Global distribution patterns and niche modelling of the invasive Kalanchoe × houghtonii (Crassulaceae).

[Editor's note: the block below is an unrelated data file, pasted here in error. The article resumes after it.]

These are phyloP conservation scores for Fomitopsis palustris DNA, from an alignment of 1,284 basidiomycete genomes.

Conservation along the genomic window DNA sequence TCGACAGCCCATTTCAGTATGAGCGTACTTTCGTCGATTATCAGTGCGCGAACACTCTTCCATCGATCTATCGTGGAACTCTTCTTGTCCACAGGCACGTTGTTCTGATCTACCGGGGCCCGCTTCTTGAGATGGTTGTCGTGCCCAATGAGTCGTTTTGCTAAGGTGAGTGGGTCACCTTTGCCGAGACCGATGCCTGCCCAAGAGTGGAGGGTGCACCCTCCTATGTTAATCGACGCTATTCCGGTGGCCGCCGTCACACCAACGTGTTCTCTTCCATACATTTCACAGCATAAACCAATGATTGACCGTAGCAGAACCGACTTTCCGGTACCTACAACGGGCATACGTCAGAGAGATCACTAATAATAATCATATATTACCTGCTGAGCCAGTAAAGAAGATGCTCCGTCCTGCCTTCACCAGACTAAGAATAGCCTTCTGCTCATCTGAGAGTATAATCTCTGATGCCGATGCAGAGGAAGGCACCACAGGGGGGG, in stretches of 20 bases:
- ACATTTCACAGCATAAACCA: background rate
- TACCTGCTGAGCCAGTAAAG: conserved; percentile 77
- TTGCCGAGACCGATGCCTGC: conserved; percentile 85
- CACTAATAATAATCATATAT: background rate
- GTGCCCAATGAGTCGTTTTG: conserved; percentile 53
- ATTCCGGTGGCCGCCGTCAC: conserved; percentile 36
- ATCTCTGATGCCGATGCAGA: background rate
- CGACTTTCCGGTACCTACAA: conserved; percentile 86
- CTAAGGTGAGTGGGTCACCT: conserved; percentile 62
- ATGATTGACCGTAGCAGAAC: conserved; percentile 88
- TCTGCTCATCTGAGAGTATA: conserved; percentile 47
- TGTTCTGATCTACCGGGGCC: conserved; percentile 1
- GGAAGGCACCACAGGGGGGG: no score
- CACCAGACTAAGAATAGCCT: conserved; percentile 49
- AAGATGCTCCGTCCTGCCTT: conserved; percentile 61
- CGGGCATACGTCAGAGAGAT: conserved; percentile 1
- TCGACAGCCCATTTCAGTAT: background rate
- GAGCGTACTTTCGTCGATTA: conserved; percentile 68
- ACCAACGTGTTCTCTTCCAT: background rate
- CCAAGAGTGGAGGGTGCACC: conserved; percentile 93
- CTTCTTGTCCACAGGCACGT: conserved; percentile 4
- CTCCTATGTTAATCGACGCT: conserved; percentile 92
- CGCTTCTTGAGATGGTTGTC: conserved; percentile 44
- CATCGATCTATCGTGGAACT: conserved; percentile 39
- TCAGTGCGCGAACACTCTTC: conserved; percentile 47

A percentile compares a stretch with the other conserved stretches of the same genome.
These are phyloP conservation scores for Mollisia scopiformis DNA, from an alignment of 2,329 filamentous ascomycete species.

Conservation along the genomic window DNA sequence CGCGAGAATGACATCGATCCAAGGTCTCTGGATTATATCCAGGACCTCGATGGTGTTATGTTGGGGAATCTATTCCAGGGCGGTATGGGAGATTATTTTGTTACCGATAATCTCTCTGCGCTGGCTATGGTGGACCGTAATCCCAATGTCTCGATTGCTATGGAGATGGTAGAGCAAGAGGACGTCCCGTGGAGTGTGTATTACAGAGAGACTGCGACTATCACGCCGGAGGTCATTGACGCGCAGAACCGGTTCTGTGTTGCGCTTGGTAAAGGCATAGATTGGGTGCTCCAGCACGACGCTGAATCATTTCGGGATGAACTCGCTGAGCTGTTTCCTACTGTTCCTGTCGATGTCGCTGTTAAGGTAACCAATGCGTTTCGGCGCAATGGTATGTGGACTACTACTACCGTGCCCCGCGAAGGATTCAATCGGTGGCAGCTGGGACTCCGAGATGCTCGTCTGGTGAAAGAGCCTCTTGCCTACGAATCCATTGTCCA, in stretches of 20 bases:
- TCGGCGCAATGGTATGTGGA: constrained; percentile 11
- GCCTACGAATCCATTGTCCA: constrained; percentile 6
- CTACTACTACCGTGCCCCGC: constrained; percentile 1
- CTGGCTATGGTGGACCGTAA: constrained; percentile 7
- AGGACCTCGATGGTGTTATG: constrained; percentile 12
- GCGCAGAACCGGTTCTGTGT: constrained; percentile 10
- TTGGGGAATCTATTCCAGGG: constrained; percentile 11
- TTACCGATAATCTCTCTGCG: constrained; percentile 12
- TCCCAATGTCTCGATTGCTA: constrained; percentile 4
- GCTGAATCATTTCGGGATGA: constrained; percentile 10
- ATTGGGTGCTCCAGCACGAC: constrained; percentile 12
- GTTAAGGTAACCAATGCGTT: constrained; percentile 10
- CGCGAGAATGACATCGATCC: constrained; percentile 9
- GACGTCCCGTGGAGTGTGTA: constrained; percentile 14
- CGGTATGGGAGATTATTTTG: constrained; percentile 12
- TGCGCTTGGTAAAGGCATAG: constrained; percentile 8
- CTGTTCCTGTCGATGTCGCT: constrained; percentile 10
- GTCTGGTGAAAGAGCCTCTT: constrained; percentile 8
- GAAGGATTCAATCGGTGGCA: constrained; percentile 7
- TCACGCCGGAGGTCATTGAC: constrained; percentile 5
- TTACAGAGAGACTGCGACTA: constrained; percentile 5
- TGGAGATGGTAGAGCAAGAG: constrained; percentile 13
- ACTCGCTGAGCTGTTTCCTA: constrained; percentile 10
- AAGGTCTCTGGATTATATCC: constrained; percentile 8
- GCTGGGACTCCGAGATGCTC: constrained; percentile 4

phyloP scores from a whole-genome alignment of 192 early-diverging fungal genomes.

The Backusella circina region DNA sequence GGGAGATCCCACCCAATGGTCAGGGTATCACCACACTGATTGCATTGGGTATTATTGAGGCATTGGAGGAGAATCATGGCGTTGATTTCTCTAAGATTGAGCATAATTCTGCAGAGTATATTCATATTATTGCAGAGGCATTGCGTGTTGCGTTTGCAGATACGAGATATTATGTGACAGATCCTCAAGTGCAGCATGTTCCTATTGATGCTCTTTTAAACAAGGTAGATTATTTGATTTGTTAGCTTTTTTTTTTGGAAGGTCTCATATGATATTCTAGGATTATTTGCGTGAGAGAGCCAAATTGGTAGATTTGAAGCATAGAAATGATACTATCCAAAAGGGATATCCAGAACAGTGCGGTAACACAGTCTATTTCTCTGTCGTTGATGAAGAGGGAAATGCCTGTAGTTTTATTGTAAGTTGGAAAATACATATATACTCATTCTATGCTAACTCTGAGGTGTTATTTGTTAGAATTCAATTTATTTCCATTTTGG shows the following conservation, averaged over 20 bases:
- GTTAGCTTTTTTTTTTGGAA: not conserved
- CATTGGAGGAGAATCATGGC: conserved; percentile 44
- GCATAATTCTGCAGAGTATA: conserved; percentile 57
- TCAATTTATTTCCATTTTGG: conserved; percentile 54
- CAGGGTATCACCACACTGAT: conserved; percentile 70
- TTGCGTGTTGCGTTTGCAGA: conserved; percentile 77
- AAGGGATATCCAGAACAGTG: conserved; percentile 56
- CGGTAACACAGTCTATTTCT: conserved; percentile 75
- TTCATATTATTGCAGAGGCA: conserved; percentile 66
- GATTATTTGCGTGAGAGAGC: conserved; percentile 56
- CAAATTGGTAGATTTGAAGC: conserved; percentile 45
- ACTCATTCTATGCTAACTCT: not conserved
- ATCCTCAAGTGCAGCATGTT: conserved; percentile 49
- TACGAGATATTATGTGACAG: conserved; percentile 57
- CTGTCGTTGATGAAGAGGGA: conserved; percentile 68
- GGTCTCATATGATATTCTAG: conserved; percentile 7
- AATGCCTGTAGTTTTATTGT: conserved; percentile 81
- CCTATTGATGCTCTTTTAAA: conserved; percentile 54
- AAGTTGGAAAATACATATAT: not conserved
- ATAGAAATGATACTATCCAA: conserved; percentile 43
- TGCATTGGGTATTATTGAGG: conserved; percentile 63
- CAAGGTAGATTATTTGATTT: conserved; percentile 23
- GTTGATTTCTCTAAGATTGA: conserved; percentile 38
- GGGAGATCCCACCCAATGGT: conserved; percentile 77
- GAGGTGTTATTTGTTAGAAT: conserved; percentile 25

Invasive alien species are currently considered one of the main threats to global biodiversity. One of the most rapidly expanding invasive plants in recent times is Kalanchoe × houghtonii (Crassulaceae), an artificial hybrid created in the 1930s in the United States by experimental crossings between K. daigremontiana and K. tubiflora, two species endemic to Madagascar. Thanks to its large colonizing capacity (mainly derived from the production of asexual plantlets), K. × houghtonii soon escaped from cultivation and quickly spread in many parts of the world. However, its actual range is not well known due to the lack of a formal description until recent times (2006) and its strong morphological resemblance with one of its parentals (K. daigremontiana). The present study was aimed, in the first instance, to delimit the present distribution area of K. × houghtonii at the global scale by gathering and validating all its occurrences and to track its colonization history. Currently, K. × houghtonii can be found on all continents except Antarctica, although it did not reach a global distribution until the 2000s. Its potential distribution, estimated with MaxEnt modelling software, is mainly centered in subtropical regions, from 20° to 40° of both northern and southern latitudes, mostly in areas with a high anthropogenic activity. Unexpectedly, concomitant to a poleward migration, future niche models suggest a considerable reduction of its range by up to one-third compared to the present, which might be related with the Crassulaceaean Acid Metabolism (CAM) of K. × houghtonii. Further research may shed light as to whether a decrease in potential habitats constitutes a general pattern for Crassulaceae and CAM plants.